The humble elastic band is another innovative method of binding both loose leaf sheets (usually with notches die cut into their tops and bottoms) and for making more permanent binds. When not used for holding loose leaf sheet together they are best used for devices like flip-books, less good for binding thicker publications, as the elasticity makes for poor page fall. The intrinsically ephemeral nature of the elastic band can help signify a feel of happy ingenuity and immediacy.
Charming and intricately bound ‘album to store feathers in’ for a bird-watching friend of © Ruth Bleakley. An exposed spine is visible, over which diagonal, coptic stitching sits housed. Elastic bands at the opposite end act as a clasp to keep it all together.
A largely recent phenomenon driven by designers and more visionary patrons that has had traditional book binders scratching their heads in befuddlement, exposed spines have become an increasingly common sight on design bookshelves in recent years. Perhaps the most openly decorative entry in this article, an exposed spine is not a method of binding per se, as all that has happened is a publication has been produced, usually perfect-bound and as per usual, and then its covers (and hence spine) left out of things, permitting a view of the exposed signatures and stitching which would typically be hidden away. The effect can be both cheerful and utilitarian, cheerful in that colourful signatures are often used in order to wring the most out of the finish (see project below), and utilitarian in the same way Renzo Piano’s Centre George’s Pompidou in Paris is, with its “exoskeleton” of escalators and scaffolding.
As featured in these articles elsewhere, Typehigh and Lieselot Moed’s ‘Bodemweek book’ is a graphic banquet of format design and printed finish. In addition to containing gatefolds and perforations, the publication is also bound sans cover, revealing the colourful spine within.
Loose Leaf with Slipcase
There are several ways of collecting loose-leaf pages and holding them together (see ‘Bellybands’ and ‘Elastic Bands’ above) but few feel as luxurious as a bespoke slipcase. These die cut, quickly assembled gems can be designed to fit the pages within as snugly as a book’s covers. From a functional perspective, nothing can beat loose leaf for pages falling and staying open, as the whole point of them is that they aren’t bound, although the process does imply a certain artisanal decadence; a motorcycle maintenance manual, loose leaf, would be an inappropriate choice due to risks of pages becoming lost, discarded or rearranged out of order.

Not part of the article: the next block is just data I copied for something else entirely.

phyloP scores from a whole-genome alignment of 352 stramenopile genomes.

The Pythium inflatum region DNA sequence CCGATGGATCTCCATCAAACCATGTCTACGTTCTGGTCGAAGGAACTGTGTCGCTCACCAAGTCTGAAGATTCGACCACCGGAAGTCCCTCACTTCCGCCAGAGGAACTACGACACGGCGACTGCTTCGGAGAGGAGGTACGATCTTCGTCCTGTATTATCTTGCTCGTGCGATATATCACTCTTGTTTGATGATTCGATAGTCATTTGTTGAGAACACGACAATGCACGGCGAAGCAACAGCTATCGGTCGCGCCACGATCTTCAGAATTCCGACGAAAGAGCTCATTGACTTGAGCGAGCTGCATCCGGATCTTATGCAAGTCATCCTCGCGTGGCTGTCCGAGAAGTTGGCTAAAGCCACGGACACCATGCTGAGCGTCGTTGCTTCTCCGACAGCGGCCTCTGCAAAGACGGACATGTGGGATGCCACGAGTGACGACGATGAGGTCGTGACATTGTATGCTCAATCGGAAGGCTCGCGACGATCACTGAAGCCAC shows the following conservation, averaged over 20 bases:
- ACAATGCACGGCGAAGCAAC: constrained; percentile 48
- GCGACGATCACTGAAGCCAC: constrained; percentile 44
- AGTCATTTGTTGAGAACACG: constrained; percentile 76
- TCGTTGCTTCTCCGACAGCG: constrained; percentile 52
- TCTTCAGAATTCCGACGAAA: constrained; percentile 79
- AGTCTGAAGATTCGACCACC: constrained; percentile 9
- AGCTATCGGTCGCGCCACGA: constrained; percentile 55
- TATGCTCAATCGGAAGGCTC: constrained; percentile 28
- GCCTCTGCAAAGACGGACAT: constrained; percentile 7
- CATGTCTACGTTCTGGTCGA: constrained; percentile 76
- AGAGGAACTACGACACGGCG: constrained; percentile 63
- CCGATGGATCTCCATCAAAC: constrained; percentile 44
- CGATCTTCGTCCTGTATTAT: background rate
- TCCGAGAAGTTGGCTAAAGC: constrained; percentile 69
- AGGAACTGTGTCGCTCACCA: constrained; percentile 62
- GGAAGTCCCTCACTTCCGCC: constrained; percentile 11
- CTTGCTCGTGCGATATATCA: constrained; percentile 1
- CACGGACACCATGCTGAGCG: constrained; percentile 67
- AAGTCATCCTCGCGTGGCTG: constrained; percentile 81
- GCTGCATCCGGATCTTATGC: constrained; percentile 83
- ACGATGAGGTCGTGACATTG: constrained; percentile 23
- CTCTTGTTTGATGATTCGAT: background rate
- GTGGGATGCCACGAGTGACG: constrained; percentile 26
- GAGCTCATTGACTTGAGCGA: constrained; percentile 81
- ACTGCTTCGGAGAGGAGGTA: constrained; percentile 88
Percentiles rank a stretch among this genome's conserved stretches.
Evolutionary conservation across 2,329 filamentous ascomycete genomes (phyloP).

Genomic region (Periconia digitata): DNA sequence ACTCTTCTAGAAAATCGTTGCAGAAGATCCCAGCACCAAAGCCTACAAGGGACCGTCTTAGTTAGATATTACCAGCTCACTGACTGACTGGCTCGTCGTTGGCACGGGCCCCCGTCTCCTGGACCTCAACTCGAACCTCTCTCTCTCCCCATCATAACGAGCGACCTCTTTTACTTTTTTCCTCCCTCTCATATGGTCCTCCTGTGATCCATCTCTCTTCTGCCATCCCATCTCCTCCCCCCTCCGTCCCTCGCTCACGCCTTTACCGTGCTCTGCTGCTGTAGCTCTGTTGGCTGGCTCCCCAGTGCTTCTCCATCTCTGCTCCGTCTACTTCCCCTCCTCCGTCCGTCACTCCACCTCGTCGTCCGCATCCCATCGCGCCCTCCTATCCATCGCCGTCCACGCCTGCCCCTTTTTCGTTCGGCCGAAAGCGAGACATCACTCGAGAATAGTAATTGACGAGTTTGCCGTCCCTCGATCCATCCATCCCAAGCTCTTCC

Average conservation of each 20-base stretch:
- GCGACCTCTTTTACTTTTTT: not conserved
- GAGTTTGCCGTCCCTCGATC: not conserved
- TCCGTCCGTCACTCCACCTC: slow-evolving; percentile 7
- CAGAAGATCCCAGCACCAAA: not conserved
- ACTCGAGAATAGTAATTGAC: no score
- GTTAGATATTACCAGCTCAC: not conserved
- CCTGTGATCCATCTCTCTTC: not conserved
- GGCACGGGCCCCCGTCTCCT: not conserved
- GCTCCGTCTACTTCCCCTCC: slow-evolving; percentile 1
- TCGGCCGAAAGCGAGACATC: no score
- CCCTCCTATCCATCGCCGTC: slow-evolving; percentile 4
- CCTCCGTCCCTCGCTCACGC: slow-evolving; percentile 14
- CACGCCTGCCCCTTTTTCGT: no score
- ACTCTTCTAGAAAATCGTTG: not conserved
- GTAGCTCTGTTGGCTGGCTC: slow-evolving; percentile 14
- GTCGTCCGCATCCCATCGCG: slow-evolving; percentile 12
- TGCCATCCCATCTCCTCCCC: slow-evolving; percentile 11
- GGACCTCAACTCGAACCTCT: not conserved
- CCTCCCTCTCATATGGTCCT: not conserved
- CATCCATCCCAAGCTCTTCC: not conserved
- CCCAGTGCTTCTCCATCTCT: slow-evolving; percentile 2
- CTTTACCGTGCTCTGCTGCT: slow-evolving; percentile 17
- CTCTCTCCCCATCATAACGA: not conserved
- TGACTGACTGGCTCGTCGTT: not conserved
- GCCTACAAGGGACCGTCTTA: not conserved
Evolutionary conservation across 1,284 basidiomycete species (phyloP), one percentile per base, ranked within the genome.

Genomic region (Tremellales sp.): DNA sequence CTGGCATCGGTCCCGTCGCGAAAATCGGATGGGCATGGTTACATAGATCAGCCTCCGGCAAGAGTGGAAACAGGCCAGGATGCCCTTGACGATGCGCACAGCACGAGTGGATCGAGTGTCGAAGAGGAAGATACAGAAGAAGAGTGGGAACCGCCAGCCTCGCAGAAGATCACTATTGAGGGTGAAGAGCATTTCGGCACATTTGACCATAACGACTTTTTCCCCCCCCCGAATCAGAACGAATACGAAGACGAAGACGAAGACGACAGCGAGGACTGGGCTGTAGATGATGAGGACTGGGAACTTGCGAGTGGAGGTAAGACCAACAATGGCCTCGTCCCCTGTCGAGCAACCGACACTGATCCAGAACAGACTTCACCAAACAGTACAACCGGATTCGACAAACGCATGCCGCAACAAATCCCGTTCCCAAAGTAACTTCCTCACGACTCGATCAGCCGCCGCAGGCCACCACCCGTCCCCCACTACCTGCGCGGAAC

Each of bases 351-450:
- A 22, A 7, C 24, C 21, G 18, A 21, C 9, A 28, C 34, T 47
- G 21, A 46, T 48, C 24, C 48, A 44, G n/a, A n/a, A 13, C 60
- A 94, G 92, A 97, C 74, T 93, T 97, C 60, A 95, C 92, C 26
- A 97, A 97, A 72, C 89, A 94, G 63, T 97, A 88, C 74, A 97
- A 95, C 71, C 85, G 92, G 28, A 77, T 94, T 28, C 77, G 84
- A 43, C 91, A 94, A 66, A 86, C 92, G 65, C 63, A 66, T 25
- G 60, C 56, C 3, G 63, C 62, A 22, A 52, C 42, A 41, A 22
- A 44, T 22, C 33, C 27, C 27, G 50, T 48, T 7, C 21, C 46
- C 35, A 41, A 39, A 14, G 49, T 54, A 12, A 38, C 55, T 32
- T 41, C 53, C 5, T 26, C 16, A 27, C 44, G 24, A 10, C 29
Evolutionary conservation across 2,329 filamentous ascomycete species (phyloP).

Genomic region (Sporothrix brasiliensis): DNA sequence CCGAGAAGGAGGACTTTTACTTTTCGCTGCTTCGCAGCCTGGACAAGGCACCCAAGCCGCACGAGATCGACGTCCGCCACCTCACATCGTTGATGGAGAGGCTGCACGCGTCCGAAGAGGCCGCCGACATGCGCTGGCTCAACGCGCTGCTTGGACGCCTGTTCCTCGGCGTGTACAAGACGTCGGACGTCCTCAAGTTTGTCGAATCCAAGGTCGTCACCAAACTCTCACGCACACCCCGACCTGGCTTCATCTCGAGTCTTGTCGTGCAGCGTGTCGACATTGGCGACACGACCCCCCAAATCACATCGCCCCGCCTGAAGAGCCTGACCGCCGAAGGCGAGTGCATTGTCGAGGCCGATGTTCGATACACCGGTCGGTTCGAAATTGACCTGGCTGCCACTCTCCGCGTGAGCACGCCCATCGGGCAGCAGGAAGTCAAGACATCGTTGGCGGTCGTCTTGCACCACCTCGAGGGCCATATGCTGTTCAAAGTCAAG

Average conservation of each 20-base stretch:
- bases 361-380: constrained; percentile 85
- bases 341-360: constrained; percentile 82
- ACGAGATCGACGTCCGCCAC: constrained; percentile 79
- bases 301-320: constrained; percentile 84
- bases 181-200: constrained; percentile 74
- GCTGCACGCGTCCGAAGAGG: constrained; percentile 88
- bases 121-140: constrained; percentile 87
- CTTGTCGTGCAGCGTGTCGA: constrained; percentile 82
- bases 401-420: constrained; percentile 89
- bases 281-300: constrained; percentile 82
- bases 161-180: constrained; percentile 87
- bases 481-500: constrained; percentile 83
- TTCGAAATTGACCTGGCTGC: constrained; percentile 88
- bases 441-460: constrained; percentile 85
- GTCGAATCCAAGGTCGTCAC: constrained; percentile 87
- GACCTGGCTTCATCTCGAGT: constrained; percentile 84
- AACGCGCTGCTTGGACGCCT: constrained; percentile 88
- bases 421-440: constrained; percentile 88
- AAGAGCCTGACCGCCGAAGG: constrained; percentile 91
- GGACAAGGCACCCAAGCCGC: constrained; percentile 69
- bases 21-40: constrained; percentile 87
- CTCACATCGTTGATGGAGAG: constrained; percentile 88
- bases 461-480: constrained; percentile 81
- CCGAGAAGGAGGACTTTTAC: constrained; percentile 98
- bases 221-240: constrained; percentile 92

Stunning self-promotional piece by Leicestershire-based graphic design studio Six. Six, ‘Made by Six 08/09’ is composed of loose leaf sheets that feature credentials, recent client work and selected studio projects, all housed in a subtly embossed slipcase/box. Image courtesy of © SeptemberIndustry.
An important, and at times fascinating, design component then, no? As with print finishes and substrates, for best results a method of binding should be decided upon at the start of a project and not at the end. Functional considerations should always be heeded, as the diverse array of binding methods available offer up an equally diverse breadth of differences in longevity and robustness. How easily a publication’s pages fall open should be a prime consideration for the thoughtful graphic designer. From a formal and aesthetic perspective, the myriad materials and sundry levels of intricacy available mean that several of the binding methods covered above may be used as signifiers for all kinds of messages, and, as I hope has been demonstrated, even act as the distinct finishing touch to a project.
…and it’s not just paper-based substrates that can be bound in visually compelling ways! Image courtesy of © Kate Black.